If you are curious about how an out-of-the-way gaffe in Walthamstow was named Museum of the Year, get down there and see for yourself. The William Morris Gallery is balm for the soul. It's housed in a wonderful Georgian building in its own grounds - William Morris, who was born nearby, lived here through some of his teenage years.
The museum takes you through the main areas of endeavour of this remarkable man: tapestry and textile design; painting, not his great forte but he was part of the pre-Raphaelites scene and his wife, Jane, was a muse and model and later ran off with Rossetti; furniture and interior design; writing, much of it epic verse influenced by Icelandic sagas; book design, typesetting and binding; the preservation of the built environment ... and then there's his politics.
The displays give full weight to William Morris's political activism, From 1883 for about a decade, he was Britain's most engaged socialist intellectual - libertarian, somewhat utopian (he was the author of News from Nowhere), and very much an activist.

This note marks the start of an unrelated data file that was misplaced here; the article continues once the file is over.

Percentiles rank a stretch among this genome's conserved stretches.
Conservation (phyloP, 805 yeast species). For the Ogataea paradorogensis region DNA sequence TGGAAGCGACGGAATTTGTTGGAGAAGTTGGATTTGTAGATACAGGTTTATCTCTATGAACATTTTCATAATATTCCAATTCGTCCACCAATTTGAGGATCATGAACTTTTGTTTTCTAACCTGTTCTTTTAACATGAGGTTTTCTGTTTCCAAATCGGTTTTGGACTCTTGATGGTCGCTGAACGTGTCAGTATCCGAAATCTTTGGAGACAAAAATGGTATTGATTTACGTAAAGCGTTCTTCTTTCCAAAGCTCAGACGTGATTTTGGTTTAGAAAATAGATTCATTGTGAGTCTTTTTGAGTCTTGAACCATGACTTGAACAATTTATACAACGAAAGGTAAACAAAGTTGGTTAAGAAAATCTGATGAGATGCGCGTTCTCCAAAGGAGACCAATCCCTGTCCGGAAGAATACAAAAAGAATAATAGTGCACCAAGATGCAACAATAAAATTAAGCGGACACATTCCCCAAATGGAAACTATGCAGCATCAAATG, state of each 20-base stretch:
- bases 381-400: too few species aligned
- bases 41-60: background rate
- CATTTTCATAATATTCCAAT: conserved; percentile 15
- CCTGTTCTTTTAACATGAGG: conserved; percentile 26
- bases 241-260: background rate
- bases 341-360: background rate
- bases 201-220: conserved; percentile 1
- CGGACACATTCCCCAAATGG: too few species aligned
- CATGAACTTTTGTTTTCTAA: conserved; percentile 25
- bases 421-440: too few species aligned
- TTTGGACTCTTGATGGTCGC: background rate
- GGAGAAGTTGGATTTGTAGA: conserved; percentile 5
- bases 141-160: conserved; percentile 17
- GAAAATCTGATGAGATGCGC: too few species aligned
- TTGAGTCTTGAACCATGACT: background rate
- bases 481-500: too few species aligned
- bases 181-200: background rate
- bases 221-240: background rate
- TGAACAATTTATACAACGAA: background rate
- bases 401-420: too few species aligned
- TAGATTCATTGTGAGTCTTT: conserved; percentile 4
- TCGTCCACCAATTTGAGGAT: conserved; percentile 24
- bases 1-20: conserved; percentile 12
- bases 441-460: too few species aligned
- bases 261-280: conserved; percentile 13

On show is the satchel that Morris took with him to political meetings and demonstrations - and a wonderful display of his pamphlets, many of them embellished by Walter Crane's designs, along with handbills, posters, a few marvellous photographs and a banner which has a touch of Morris about it.
Not the least of the delights is a cafe, airy and light, which sells excellent cakes - and has an open-air terrace overlooking the grounds. There's a good shop (see below) - and it's all free.
Just ten minutes walk away is Walthamstow's other museum, the Vestry House Museum - the displays are nothing like as memorable, but the building and its surroundings are enchanting. I have never come across such an arcadian idyll within the bounds of the M25. Opposite the Vestry House is a single storey 1830s school room now a spiritualist church, and an early Victorian fire station - nearby there's a wood-beamed fifteenth century house and opposite a red hexagonal Victorian pillar box (both below) - footpaths arched by apple-heavy boughs - alms houses - a row of charming country-style Victorian cottages ... and this is E17!
A wonderful ghost sign off St Mary's Road in E17 which I stumbled across this morning ... as you can see from the scaffolding, there's building work underway. I hope the sign survives!
A more assiduous researcher than me has discovered that this enterprise appears to have opened in 1895, was renamed as Walthamstow Business College between the wars and closed in 1957.
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